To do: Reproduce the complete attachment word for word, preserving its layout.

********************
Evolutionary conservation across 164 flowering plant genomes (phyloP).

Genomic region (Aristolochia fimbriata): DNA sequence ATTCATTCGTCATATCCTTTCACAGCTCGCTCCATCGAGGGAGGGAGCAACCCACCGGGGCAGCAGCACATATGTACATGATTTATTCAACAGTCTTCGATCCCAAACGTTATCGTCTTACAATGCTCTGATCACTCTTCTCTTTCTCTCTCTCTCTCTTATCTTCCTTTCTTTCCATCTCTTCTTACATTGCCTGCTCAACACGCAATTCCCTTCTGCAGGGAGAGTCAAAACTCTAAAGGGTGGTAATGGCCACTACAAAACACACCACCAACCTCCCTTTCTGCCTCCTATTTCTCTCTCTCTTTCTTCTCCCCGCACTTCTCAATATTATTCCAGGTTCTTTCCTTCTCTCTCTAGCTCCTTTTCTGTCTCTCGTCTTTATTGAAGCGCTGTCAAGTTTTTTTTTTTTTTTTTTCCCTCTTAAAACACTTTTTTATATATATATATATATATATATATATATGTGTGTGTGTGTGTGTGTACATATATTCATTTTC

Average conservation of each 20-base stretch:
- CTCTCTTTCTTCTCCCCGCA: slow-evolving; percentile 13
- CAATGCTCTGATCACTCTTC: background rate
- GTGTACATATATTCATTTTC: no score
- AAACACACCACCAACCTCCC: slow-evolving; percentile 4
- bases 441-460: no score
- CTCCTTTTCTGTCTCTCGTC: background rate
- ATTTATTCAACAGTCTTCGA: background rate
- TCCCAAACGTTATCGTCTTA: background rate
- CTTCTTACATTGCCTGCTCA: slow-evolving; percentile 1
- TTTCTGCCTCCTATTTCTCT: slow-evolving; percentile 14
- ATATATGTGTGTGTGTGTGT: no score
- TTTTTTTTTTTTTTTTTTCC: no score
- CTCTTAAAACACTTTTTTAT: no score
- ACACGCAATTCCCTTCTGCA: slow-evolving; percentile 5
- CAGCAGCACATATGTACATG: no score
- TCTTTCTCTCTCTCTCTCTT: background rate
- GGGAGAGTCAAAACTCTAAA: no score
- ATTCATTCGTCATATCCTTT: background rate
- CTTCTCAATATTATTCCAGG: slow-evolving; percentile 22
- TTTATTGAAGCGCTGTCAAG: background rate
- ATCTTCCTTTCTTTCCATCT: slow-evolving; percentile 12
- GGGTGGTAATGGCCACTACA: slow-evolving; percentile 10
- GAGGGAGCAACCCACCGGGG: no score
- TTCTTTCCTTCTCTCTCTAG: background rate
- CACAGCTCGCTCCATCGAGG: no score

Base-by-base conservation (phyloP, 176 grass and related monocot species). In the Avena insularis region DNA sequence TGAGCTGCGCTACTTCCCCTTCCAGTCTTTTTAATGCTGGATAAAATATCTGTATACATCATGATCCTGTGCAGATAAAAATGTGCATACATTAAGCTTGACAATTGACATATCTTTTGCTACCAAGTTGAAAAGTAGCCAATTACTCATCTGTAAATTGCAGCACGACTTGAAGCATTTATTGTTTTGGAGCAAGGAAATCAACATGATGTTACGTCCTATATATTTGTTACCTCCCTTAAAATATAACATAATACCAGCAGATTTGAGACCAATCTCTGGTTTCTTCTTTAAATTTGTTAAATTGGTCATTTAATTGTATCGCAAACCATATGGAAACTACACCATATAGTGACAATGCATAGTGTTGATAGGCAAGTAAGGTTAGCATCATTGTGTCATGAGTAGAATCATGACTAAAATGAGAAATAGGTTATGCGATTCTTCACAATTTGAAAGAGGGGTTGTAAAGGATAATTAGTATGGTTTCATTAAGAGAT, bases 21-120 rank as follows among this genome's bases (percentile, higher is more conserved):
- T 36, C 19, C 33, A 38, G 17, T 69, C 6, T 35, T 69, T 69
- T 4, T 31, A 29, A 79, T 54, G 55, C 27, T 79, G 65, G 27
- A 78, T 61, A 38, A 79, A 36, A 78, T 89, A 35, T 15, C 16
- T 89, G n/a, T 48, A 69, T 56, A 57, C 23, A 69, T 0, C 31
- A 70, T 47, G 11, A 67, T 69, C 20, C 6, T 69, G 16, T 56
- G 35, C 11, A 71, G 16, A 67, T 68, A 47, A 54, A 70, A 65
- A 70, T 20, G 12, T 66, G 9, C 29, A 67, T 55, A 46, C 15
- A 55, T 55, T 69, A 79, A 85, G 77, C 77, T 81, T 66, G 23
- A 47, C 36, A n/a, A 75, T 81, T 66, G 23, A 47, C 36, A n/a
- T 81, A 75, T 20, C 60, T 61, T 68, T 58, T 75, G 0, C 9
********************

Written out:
Evolutionary conservation across 164 flowering plant genomes (phyloP).

Genomic region (Aristolochia fimbriata): DNA sequence ATTCATTCGTCATATCCTTTCACAGCTCGCTCCATCGAGGGAGGGAGCAACCCACCGGGGCAGCAGCACATATGTACATGATTTATTCAACAGTCTTCGATCCCAAACGTTATCGTCTTACAATGCTCTGATCACTCTTCTCTTTCTCTCTCTCTCTCTTATCTTCCTTTCTTTCCATCTCTTCTTACATTGCCTGCTCAACACGCAATTCCCTTCTGCAGGGAGAGTCAAAACTCTAAAGGGTGGTAATGGCCACTACAAAACACACCACCAACCTCCCTTTCTGCCTCCTATTTCTCTCTCTCTTTCTTCTCCCCGCACTTCTCAATATTATTCCAGGTTCTTTCCTTCTCTCTCTAGCTCCTTTTCTGTCTCTCGTCTTTATTGAAGCGCTGTCAAGTTTTTTTTTTTTTTTTTTCCCTCTTAAAACACTTTTTTATATATATATATATATATATATATATATGTGTGTGTGTGTGTGTGTACATATATTCATTTTC

Average conservation of each 20-base stretch:
- CTCTCTTTCTTCTCCCCGCA: slow-evolving; percentile 13
- CAATGCTCTGATCACTCTTC: background rate
- GTGTACATATATTCATTTTC: no score
- AAACACACCACCAACCTCCC: slow-evolving; percentile 4
- bases 441-460: no score
- CTCCTTTTCTGTCTCTCGTC: background rate
- ATTTATTCAACAGTCTTCGA: background rate
- TCCCAAACGTTATCGTCTTA: background rate
- CTTCTTACATTGCCTGCTCA: slow-evolving; percentile 1
- TTTCTGCCTCCTATTTCTCT: slow-evolving; percentile 14
- ATATATGTGTGTGTGTGTGT: no score
- TTTTTTTTTTTTTTTTTTCC: no score
- CTCTTAAAACACTTTTTTAT: no score
- ACACGCAATTCCCTTCTGCA: slow-evolving; percentile 5
- CAGCAGCACATATGTACATG: no score
- TCTTTCTCTCTCTCTCTCTT: background rate
- GGGAGAGTCAAAACTCTAAA: no score
- ATTCATTCGTCATATCCTTT: background rate
- CTTCTCAATATTATTCCAGG: slow-evolving; percentile 22
- TTTATTGAAGCGCTGTCAAG: background rate
- ATCTTCCTTTCTTTCCATCT: slow-evolving; percentile 12
- GGGTGGTAATGGCCACTACA: slow-evolving; percentile 10
- GAGGGAGCAACCCACCGGGG: no score
- TTCTTTCCTTCTCTCTCTAG: background rate
- CACAGCTCGCTCCATCGAGG: no score

Base-by-base conservation (phyloP, 176 grass and related monocot species). In the Avena insularis region DNA sequence TGAGCTGCGCTACTTCCCCTTCCAGTCTTTTTAATGCTGGATAAAATATCTGTATACATCATGATCCTGTGCAGATAAAAATGTGCATACATTAAGCTTGACAATTGACATATCTTTTGCTACCAAGTTGAAAAGTAGCCAATTACTCATCTGTAAATTGCAGCACGACTTGAAGCATTTATTGTTTTGGAGCAAGGAAATCAACATGATGTTACGTCCTATATATTTGTTACCTCCCTTAAAATATAACATAATACCAGCAGATTTGAGACCAATCTCTGGTTTCTTCTTTAAATTTGTTAAATTGGTCATTTAATTGTATCGCAAACCATATGGAAACTACACCATATAGTGACAATGCATAGTGTTGATAGGCAAGTAAGGTTAGCATCATTGTGTCATGAGTAGAATCATGACTAAAATGAGAAATAGGTTATGCGATTCTTCACAATTTGAAAGAGGGGTTGTAAAGGATAATTAGTATGGTTTCATTAAGAGAT, bases 21-120 rank as follows among this genome's bases (percentile, higher is more conserved):
- T 36, C 19, C 33, A 38, G 17, T 69, C 6, T 35, T 69, T 69
- T 4, T 31, A 29, A 79, T 54, G 55, C 27, T 79, G 65, G 27
- A 78, T 61, A 38, A 79, A 36, A 78, T 89, A 35, T 15, C 16
- T 89, G n/a, T 48, A 69, T 56, A 57, C 23, A 69, T 0, C 31
- A 70, T 47, G 11, A 67, T 69, C 20, C 6, T 69, G 16, T 56
- G 35, C 11, A 71, G 16, A 67, T 68, A 47, A 54, A 70, A 65
- A 70, T 20, G 12, T 66, G 9, C 29, A 67, T 55, A 46, C 15
- A 55, T 55, T 69, A 79, A 85, G 77, C 77, T 81, T 66, G 23
- A 47, C 36, A n/a, A 75, T 81, T 66, G 23, A 47, C 36, A n/a
- T 81, A 75, T 20, C 60, T 61, T 68, T 58, T 75, G 0, C 9